Automatic Connects Your Car to Your iPhone

It’s common for people to carry a smartphone with them in the car, whether they enjoy listening to music and podcasts or need to take calls for work. With Bluetooth, cars and phones can be connected to work together. With the exception of Tesla Motors’ recent efforts, this integration doesn’t usually go beyond hands-free calling and better music control. The car’s computer still handles how your average miles per gallon and alerts you if parts of the car are failing. Again, there’s a problem: a check engine light means you need a computer to diagnose the problem.

All of these quibbles from average drivers have been addressed individually. One tool will fix this, another that. What if you had a direct connection between your increasingly-smart mobile phone and new, or even old car? Automatic believes it has the solution.

Say Hello to the Link

The very small Link.

The very small Link.

We do not speak of the character from Zelda, but rather the Link, a 25 gram device that plugs in to your car’s OBD-II port to read the information from its onboard computer. The device itself only has one job: send data it’s receiving over Bluetooth. From there, the app takes the helm.

At first sight, it’s hard to see how something so tiny can be worth $100. Since the app is free, they’re charging you for the cost of keeping it up to date — at least there’s not a subscription fee. When you think about it in practical terms, though, this device is cheap. It costs $100 on average to get an engine code diagnosed when you go to a mechanic. This device does it for the same price, but you don’t have to pay for the next occurrence, making it far more valuable.

Design and Build Quality

The pins that connect to your car.

The pins that connect to your car.

The Link is a well-crafted little device. For what it does, you’d expect it to be larger, but when you pick it up, you can tell that there’s barely anything inside. It has enough mass to feel like it won’t break if you hit it with your knee while it’s plugged in, which is good. When the device is inserted into my OBD-II port in my Volkswagen Jetta, though, it doesn’t fit as snugly as I hoped it would. There’s a bit of wobble and I try to be careful when using the clutch since the port is near it.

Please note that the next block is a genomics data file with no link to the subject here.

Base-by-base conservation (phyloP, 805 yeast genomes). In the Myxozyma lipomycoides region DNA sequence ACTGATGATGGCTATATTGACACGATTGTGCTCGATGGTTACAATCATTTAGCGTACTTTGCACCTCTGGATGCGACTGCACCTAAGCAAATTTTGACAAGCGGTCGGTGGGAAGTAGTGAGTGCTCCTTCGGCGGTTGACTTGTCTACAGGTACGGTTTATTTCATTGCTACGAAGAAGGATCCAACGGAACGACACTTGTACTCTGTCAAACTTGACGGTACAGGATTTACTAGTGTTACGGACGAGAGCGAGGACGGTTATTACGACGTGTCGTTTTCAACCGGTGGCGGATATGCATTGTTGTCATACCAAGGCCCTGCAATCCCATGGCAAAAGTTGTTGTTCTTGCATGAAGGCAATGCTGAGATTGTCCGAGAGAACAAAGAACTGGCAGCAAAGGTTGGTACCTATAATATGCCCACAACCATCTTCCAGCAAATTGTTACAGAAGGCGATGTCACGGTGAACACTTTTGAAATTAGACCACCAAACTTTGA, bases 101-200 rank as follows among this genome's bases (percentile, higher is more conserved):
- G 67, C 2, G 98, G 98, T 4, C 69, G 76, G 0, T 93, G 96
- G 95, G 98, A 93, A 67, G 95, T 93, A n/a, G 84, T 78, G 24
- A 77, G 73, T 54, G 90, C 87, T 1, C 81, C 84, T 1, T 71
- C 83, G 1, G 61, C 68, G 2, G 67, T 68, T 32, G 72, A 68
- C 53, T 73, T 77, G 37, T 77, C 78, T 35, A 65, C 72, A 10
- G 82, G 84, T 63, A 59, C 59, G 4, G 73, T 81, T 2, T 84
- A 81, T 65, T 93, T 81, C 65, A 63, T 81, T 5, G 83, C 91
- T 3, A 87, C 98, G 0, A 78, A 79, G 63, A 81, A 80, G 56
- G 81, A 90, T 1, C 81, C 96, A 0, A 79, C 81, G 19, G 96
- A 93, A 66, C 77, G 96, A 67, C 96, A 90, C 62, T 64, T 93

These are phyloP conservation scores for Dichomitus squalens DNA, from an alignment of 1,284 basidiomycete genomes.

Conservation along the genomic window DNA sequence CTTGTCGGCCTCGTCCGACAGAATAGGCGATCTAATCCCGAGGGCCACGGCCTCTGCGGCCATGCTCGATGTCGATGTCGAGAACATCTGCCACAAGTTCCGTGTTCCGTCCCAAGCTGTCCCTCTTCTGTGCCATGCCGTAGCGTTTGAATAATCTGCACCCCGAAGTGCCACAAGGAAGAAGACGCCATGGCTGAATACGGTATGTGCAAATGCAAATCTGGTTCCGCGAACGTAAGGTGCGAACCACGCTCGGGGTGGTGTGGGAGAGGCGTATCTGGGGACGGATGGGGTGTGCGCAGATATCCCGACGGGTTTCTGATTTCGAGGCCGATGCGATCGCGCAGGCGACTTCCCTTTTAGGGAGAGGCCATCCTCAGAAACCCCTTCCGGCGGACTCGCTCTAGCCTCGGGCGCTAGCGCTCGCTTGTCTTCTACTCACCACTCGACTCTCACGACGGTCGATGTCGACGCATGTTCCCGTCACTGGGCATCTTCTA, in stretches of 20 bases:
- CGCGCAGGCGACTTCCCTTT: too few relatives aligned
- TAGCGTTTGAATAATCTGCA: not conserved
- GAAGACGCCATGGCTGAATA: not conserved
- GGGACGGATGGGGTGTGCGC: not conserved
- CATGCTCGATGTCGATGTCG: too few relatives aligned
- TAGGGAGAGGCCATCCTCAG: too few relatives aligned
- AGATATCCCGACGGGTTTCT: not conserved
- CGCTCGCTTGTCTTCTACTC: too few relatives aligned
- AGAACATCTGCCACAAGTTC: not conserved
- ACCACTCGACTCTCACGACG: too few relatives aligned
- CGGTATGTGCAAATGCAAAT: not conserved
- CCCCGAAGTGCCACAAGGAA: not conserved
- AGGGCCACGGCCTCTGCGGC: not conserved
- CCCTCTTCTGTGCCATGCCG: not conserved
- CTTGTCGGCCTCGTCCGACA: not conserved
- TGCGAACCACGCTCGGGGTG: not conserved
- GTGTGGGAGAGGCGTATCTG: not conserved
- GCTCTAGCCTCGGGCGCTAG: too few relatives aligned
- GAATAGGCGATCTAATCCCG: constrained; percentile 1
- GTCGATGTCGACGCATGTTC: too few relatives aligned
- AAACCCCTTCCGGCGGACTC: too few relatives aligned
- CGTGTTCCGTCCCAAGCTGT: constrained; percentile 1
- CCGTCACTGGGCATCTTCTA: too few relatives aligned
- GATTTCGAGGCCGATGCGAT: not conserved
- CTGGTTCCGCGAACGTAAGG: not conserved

Overall, the Link is nice-looking. It’s not visible in most cars anyway thanks to its length small size, and obviously the location of the diagnostics port. There’s not a need for the Link to be in more than one color as the mix of white and grey look great. When one of my friends first saw the device on my desk, he asked, “Is that a Starfleet communicator?” The “A” does look like it could be from Star Trek. And how can you not like something so futuristic in your car?


Welome and setup screens.

Welome and setup screens.

Setup took me just over two minutes. The app guides you through the whole thing, from inserting the device to switching on the ignition and scanning your VIN (used to identify your vehicle). It even has a flashlight button if you’re doing any of this in the dark, or if you have a hard time seeing the port below your steering column. I was amazed by the simplicity of the setup process. I encountered a few problems with it on a friend’s car, but discovered it was due to a lack of suitable cell service. If you don’t have access to the Internet, setup won’t work. If it’s weak, it wastes a lot of your time trying to work.

Core Features

First off, let’s get something out of the way: this device and app, combined cannot tune your car. You will not gain power from using them while you drive. This is definitely the dream, but Automatic is aiming for safer, more economical driving, not racing.

Automatic has four main features: notify you if you brake roughly or accelerate too fast, help you understand what’s wrong with your car when strange lights come on, tell you how economical your car is, and provide you with an overall driving score. Let’s look at them one at a time.

Driving Feedback

Starting with nothing, and driving.

Starting with nothing, and driving.

Sometimes there’s reason to use your brakes to their full capacity. Most of the time, however, there’s no need to put all your weight on the pedal. This will lead to serious wear on your brakes and may one day inhibit you from stopping when you most need to. Automatic helps prevent this by beeping when you brake too hard. It effectively helps you to become a less rough driver. The same goes for its acceleration monitor, which beeps when you “put the pedal to the metal”, to use a popular idiom, and continually beeps if you’re going too fast. All of these are designed to save you fuel and equipment failure.

Find where you parked by tapping the map on the main screen.

I found the feedback to be a bit annoying at times, but nothing too serious. Something interesting I discovered was that the device will alert you even when it’s not connected to an iPhone — it works independently. This makes the Link a bit less reliant upon an external device, but it also reminds me of a problem: there’s no way to switch off these alerts. Some people don’t want to be reminded they’re accelerating too fast or going over 70 MPH, especially on freeways. There should be an option to adjust what the “speed limit” is, or at least GPS integration from the iPhone that tells understands you’re on a freeway where the legal limit is 70 MPH.


When a check engine light illuminates on the dashboard, it’s best to pull the car over and find out what’s wrong. You can’t do that without the right equipment, though. Thankfully, the Link checks to make sure your vehicle is running okay and notifies you if there is a problem. It checks the code database for you and gives you a full description of the problem. In the promo video, Automatic uses this function to clear a check engine light that was for a loose gas cap. But does it work for anything other than that?